Poets have tried to address and respond to death through time.
According to the Longman Dictionary of Contemporary English (1995), Death is defined as:
- the end of the life of a person or animal
- a symbol for a creature that looks like a skeleton that may be the sign of death and destruction
- a word used to heighten feelings of fright, boredom, sadness, sickness, or worry
- or to not want to do something: “I’d rather die than eat a worm!”
These definitions are malleable and lend themselves to varied metaphors associated with death. For example, “you can catch your death of cold” or “I am scared to death” or “the rabbit is gone” all play up to the word death.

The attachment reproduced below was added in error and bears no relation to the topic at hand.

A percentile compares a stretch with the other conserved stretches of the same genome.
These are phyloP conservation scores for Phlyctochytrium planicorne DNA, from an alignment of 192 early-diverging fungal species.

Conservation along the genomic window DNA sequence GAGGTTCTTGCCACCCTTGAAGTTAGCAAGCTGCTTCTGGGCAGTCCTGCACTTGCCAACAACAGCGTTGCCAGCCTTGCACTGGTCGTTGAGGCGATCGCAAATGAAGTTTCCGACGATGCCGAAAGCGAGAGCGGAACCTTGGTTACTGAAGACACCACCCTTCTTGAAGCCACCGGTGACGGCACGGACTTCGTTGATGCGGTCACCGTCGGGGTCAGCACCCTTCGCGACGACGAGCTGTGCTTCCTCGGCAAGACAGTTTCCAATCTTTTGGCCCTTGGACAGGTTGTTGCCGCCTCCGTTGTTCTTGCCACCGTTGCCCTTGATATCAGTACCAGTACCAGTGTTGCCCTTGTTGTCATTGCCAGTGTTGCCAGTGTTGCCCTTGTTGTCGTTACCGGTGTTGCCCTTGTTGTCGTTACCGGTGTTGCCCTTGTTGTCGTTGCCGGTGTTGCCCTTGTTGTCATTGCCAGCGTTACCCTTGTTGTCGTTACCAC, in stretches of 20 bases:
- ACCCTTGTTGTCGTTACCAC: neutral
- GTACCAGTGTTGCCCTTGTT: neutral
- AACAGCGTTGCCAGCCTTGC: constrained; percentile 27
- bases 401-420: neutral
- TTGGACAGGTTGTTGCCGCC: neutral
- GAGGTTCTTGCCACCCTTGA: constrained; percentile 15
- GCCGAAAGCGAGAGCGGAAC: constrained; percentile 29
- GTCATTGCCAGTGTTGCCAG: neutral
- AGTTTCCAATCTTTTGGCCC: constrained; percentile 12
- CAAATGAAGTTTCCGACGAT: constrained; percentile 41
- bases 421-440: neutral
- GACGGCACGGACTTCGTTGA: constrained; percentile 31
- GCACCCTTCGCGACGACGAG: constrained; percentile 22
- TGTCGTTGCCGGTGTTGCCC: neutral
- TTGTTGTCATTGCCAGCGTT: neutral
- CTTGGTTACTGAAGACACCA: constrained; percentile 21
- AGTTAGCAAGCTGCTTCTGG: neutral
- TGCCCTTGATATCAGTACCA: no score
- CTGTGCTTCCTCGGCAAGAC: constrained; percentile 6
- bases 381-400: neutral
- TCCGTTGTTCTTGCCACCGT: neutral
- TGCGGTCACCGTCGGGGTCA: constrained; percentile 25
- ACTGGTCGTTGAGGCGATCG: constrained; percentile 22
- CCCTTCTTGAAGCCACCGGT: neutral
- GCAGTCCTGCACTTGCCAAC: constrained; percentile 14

This has made it easy for writers, artists, and poets alike to utilize death as a metaphor. Sylvia Plath’s poem, “Daddy,”(http://www.internal.org/Sylvia_Plath/Daddy) presents death as anger toward the parent.
By contrast, Carolyn Forché’s poem, “The Colonel,” (http://www.poemhunter.com/poem/the-colonel/) takes a different look at death as something sanctioned by those in power, turning death to a man-made inevitability in which one must fight.